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Medicine (Baltimore) ; 99(49): e23160, 2020 Dec 04.
Article in English | MEDLINE | ID: covidwho-963623


INTRODUCTION: Acute respiratory distress syndrome (ARDS) secondary to COVID-19 is different from the ARDS caused by other infections. Conventional mechanical ventilation strategies using high levels of PEEP may not be beneficial and can even be harmful to patient with ARDS from COVID-19. So the ventilation strategies should be adjusted in order to improve the pulmonary ventilation function and oxygenation status, and outcomes of the patient. PATIENT CONCERNS: Herein, we present a 76-year-old male patient with ARDS secondary to COVID-19. We describe our experience with mechanical ventilation strategy and the changes in respiratory mechanics in the patient during treatment. DIAGNOSIS: The patient had tested positive for coronavirus (COVID-19) in nucleic acid test. Chest CT showed multiple ground glass shadows in both lungs. INTERVENTIONS: The patient received mechanical ventilation with low tidal volume and low PEEP. OUTCOMES: After treatment, the patients condition, as well as oxygenation status was improved, and he tested negative for the coronavirus several times. CONCLUSION: This case demonstrated that the low tidal volume with low levels of PEEP ventilation strategy may be more suitable for ARDS from COVID-19.

COVID-19/complications , Positive-Pressure Respiration/methods , Respiratory Distress Syndrome/etiology , Respiratory Distress Syndrome/therapy , Aged , Critical Illness , Humans , Male , Pandemics , SARS-CoV-2
BMJ Open ; 10(7): e039519, 2020 07 08.
Article in English | MEDLINE | ID: covidwho-639482


INTRODUCTION: The rapid worldwide spread of COVID-19 has caused a global health crisis. To date, symptomatic supportive care has been the most common treatment. It has been reported that the mechanism of COVID-19 is related to cytokine storms and subsequent immunogenic damage, especially damage to the endothelium and alveolar membrane. Vitamin C (VC), also known as L-ascorbic acid, has been shown to have antimicrobial and immunomodulatory properties. A high dose of intravenous VC (HIVC) was proven to block several key components of cytokine storms, and HIVC showed safety and varying degrees of efficacy in clinical trials conducted on patients with bacterial-induced sepsis and acute respiratory distress syndrome (ARDS). Therefore, we hypothesise that HIVC could be added to the treatment of ARDS and multiorgan dysfunction related to COVID-19. METHODS AND ANALYSIS: The investigators designed a multicentre prospective randomised placebo-controlled trial that is planned to recruit 308 adults diagnosed with COVID-19 and transferred into the intensive care unit. Participants will randomly receive HIVC diluted in sterile water or placebo for 7 days once enrolled. Patients with a history of VC allergy, end-stage pulmonary disease, advanced malignancy or glucose-6-phosphate dehydrogenase deficiency will be excluded. The primary outcome is ventilation-free days within 28 observational days. This is one of the first clinical trials applying HIVC to treat COVID-19, and it will provide credible efficacy and safety data. We predict that HIVC could suppress cytokine storms caused by COVID-19, help improve pulmonary function and reduce the risk of ARDS of COVID-19. ETHICS AND DISSEMINATION: The study protocol was approved by the Ethics Committee of Zhongnan Hospital of Wuhan University (identifiers: Clinical Ethical Approval No. 2020001). Findings of the trial will be disseminated through peer-reviewed journals and scientific conferences. TRIAL REGISTRATION NUMBER: NCT04264533.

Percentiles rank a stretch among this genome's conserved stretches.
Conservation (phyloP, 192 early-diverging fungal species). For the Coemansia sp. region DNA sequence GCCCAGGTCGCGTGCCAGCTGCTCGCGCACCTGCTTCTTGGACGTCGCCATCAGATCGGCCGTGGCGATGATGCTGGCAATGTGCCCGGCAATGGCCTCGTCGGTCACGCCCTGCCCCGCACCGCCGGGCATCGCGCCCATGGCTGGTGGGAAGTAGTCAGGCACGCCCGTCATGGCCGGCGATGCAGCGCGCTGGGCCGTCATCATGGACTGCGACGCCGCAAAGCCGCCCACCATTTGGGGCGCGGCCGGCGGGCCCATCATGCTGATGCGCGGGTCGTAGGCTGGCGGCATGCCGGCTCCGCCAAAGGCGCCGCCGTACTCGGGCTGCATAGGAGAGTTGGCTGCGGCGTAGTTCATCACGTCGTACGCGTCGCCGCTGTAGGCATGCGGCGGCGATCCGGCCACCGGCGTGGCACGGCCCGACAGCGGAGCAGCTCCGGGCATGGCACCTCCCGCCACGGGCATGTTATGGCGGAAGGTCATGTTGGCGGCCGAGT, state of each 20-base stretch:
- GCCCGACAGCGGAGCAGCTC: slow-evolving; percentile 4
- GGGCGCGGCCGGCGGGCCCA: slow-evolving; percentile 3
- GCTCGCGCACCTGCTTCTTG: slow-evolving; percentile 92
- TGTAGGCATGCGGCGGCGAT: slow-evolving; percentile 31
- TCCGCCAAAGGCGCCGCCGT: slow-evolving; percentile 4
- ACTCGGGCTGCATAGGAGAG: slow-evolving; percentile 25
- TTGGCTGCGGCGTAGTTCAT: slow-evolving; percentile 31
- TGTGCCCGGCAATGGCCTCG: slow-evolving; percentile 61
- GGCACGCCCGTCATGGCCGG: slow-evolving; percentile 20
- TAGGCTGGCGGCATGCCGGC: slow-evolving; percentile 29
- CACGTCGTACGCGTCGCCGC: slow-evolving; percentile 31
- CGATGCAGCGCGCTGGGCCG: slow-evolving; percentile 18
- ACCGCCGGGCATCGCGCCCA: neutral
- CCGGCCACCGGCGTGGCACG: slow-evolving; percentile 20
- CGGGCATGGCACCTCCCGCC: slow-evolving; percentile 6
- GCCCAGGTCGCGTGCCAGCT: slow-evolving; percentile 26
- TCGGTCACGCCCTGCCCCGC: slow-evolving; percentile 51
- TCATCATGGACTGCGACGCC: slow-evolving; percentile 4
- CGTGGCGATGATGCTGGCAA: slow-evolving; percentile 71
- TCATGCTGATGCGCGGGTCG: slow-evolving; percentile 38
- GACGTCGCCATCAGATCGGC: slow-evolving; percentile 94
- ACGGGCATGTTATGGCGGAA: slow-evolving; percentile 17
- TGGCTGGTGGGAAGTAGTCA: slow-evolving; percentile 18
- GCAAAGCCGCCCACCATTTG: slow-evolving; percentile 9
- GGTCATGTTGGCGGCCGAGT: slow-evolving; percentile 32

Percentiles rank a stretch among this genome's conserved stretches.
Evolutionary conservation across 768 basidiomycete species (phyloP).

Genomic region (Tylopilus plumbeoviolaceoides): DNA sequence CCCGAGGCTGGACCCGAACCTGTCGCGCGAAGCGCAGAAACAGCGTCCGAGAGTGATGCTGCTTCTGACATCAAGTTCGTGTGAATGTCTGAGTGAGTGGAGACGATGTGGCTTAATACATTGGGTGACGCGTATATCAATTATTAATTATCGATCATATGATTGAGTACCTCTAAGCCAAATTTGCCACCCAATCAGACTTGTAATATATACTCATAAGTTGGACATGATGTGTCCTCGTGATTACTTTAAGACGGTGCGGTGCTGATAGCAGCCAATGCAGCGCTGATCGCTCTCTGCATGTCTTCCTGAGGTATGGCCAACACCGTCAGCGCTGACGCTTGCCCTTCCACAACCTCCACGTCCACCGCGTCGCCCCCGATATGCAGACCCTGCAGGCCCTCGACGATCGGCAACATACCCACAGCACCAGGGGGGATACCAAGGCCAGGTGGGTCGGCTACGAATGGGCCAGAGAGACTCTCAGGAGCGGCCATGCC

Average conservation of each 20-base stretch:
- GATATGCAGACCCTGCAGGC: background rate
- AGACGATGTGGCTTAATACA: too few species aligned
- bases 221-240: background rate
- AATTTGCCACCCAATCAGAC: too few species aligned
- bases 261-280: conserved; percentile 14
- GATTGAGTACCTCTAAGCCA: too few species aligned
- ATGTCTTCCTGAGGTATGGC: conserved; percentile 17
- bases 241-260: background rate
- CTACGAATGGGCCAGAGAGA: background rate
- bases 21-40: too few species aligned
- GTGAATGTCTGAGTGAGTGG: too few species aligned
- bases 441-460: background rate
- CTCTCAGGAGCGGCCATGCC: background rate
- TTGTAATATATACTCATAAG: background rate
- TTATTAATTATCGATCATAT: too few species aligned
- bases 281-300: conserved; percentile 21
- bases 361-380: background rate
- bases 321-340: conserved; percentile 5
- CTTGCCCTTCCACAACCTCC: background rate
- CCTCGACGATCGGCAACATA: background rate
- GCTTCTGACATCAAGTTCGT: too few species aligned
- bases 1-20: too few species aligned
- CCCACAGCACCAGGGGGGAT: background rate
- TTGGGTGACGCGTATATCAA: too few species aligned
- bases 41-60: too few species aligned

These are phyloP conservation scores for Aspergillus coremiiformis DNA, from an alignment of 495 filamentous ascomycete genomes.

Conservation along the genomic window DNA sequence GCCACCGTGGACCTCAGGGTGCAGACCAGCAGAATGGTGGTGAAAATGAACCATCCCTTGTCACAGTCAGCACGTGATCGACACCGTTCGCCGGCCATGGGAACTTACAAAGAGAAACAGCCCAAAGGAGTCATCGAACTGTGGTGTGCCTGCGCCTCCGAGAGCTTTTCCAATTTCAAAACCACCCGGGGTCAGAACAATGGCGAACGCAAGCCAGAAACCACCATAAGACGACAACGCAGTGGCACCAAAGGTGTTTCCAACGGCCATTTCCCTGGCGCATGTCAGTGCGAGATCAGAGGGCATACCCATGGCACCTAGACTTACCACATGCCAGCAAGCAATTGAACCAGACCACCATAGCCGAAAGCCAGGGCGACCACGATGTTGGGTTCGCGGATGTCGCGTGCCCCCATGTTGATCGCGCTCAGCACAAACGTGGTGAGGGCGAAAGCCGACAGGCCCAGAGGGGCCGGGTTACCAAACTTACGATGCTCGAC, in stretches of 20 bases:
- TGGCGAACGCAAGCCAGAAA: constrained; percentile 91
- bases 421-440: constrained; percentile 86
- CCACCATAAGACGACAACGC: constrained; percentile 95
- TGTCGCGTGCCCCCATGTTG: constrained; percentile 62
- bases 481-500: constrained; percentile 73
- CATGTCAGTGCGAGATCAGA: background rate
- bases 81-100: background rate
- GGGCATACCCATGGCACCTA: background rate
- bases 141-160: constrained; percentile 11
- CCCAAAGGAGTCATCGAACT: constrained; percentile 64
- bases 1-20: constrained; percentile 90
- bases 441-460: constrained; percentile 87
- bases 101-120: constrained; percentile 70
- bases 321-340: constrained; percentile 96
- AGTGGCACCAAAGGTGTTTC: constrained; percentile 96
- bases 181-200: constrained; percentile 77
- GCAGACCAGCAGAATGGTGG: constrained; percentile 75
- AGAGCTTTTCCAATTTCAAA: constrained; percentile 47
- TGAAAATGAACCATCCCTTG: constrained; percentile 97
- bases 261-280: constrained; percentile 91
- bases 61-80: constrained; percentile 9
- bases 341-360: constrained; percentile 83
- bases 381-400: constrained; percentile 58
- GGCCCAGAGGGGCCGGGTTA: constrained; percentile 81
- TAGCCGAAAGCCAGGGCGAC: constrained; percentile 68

Ascorbic Acid/administration & dosage , Coronavirus Infections/drug therapy , Cytokine Release Syndrome/drug therapy , Pneumonia, Viral/drug therapy , Vitamins/administration & dosage , Administration, Intravenous , Betacoronavirus , COVID-19 , China , Coronavirus Infections/complications , Coronavirus Infections/immunology , Cytokine Release Syndrome/etiology , Cytokine Release Syndrome/immunology , Hospital Mortality , Humans , Intensive Care Units , Pandemics , Pneumonia, Viral/complications , Pneumonia, Viral/immunology , Respiration, Artificial , SARS-CoV-2 , Severity of Illness Index , Treatment Outcome , COVID-19 Drug Treatment